In the pre-consumer-internet world of my adolescence, the VHS was king, and its kingdom was second-hand bargain bins, tape-trading and a certain degree of copyright infringement. Born at the height of the VHS/ Betamax format war, by the time I was a teenager, the sheer proliferation of cassettes in the market offered an extensive, dirt-cheap window into the best—and best worst—films available. From Troma to Tarkovsky and Gamera to Goddard, I more or less owe my knowledge of cinema to the humble VHS format.
Holding Portable Grindhouse: the Lost Art of the VHS Box in my hands, I get the same sense of excitement as in those barely-lit video stores of the late-1990s. Presented in a slipcase resembling a blood-splattered cassette, the book is a collection of sublime and/or ridiculous cover art (and poorly-conceived marketing copy) from the seedy underbelly of home entertainment. From the opening surgically-severed head of Crimson: the Color of Terror to the closing candelabra-pierced throat of The Legend of Hell House, you know that you’re in safe but gore-covered hands with editor Jacques Boyreau.
It speaks volumes that iconic one-too-many horror sequels like Friday the 13th: the Final Friday and Halloween III sit almost innocuously amidst this barrage of schlock and awe. All manner of genres are present with classic exploitation überfrau Ilsa: She Wolf of the SS vying for attention against Gary Coleman’s home-safety guide For Safety’s Sake (see above)— to pick just two amazing examples. Choice cuts include: Dutch horror The Lift (“Take the stairs, take the stairs. For God’s sake, take the Stairs!!!”), Slashdance (no explanation necessary), and late-80s knowingly-marketed Spanish-to-English dub of Beaks: The Movie (“A world where the birds have gone berserk! Even a canary can’t be trusted!”). It’s really taking all my focus not to stop writing and just head to eBay immediately.
By no means producing a definitive collection of any kind, Boyreau seems to understand exactly what makes these artefacts special and has taken great care to preserve them here. Much like VHSs themselves, it’s a strictly no-frills affair, containing no commentary or footnotes outside of Boyreau’s impassioned introduction. It would have been great to have more information about the artists and copywriters involved, but there’s already a very good chance that that information is as lost in time as the spirit of these movies themselves.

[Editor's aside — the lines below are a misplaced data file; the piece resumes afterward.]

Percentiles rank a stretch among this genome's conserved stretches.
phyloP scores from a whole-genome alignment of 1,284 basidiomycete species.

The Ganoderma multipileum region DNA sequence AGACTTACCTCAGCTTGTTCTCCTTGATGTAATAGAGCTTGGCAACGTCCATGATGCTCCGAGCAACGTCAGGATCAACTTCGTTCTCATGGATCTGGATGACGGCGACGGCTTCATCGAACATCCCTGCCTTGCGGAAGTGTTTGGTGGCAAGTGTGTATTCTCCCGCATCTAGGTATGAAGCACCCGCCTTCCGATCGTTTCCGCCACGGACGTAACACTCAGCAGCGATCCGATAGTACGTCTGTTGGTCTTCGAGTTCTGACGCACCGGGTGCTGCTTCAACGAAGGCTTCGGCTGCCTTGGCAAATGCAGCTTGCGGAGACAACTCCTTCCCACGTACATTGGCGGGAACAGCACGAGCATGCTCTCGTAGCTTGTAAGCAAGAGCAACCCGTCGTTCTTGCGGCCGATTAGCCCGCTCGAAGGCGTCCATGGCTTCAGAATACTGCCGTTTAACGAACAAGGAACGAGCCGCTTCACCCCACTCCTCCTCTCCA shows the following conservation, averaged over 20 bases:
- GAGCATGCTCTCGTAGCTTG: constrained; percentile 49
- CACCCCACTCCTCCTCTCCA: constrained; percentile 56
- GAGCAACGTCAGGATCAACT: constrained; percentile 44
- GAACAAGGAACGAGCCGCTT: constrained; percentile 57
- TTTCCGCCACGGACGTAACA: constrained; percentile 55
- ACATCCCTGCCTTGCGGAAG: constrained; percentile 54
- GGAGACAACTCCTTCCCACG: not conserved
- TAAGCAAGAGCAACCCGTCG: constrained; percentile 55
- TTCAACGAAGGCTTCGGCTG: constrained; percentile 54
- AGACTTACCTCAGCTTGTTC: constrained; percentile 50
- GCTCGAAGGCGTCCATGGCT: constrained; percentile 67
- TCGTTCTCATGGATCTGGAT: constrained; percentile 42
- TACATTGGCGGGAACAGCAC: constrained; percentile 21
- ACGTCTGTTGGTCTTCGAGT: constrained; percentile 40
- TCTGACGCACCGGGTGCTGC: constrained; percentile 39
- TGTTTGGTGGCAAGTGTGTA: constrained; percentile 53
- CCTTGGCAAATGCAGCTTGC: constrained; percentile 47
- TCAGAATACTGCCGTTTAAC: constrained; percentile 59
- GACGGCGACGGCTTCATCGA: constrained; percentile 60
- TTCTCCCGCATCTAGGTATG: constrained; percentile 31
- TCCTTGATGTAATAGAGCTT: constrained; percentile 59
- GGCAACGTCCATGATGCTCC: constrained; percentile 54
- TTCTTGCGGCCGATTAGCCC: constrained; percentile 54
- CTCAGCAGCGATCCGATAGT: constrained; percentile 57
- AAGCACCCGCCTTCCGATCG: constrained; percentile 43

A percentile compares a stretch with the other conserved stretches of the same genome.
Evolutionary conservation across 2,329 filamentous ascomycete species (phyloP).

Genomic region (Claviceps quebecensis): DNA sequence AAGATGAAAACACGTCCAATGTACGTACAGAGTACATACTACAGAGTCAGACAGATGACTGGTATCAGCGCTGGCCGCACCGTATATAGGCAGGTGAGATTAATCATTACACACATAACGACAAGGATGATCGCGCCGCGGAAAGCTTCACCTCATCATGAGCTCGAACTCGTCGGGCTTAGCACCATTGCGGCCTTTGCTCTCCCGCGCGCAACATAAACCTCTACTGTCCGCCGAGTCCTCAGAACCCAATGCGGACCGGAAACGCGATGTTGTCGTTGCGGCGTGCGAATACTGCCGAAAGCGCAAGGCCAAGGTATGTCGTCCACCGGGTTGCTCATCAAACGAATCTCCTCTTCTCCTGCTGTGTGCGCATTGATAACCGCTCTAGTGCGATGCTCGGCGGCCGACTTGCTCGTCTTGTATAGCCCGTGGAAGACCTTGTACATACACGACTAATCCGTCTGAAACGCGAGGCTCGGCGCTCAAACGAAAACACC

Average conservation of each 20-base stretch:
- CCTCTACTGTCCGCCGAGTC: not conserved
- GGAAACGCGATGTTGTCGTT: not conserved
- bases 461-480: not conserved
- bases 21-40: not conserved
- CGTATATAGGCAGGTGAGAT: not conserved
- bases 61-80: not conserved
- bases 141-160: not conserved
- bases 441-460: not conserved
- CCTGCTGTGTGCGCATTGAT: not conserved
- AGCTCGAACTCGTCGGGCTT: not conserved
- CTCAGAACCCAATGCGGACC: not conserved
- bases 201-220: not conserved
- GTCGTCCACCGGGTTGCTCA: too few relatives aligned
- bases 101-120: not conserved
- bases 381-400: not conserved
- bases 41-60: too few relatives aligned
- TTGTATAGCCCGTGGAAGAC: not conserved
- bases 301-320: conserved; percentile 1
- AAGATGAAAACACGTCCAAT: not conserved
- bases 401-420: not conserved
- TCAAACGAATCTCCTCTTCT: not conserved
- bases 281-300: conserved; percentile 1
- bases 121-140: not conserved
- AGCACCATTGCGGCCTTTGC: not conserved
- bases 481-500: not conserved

With the VHS long superseded by an ever more vast and accessible selection of digital media, it’s easy to forget just how important the format was. As Boyreau states, for many people, the VHS (and its art) represented the movie made material. For the majority of consumers, the home video marked the first time they were given power over watching movies, and, for better or for worse, Portable Grindhouse exists as a tribute to the idea that films are able to be literally possessed: a last hoorah of physical media.
Portable Grindhouse is an essential time-capsule of an era before “safe” promotional design became so ubiquitous that dullness is now practically seen as mandatory. Exciting, strange, and sometimes a little bit mind-blowing, these cassettes are every bit as relevant as ever and Boyreau and Fantagraphics deserve a pat on the back for putting them back into the spotlight (without exposing them to direct sunlight, of course).
Author’s Note: Although Portable Grindhouse is currently out of print, the kind people at Fantagraphics inform me that copies are still available via Amazon. For more awesome movie history from Fantagraphics, I recommend the very-much-in-print Destroy All Movies!!! The Complete Guide to Punks on Film.
Martin Steenton is a comic book editor and blogger from the United Kingdom. Raised on a steady diet of kaiju movies, professional wrestling, and giant robot cartoons, he still counts the VHS copies of Russ Meyer films he covertly taped from cable as a kid amongst his prized possessions. He currently writes regularly for Avoid the Future, and accepts donations of wrestling masks, exotic root beer, and cold hard cash.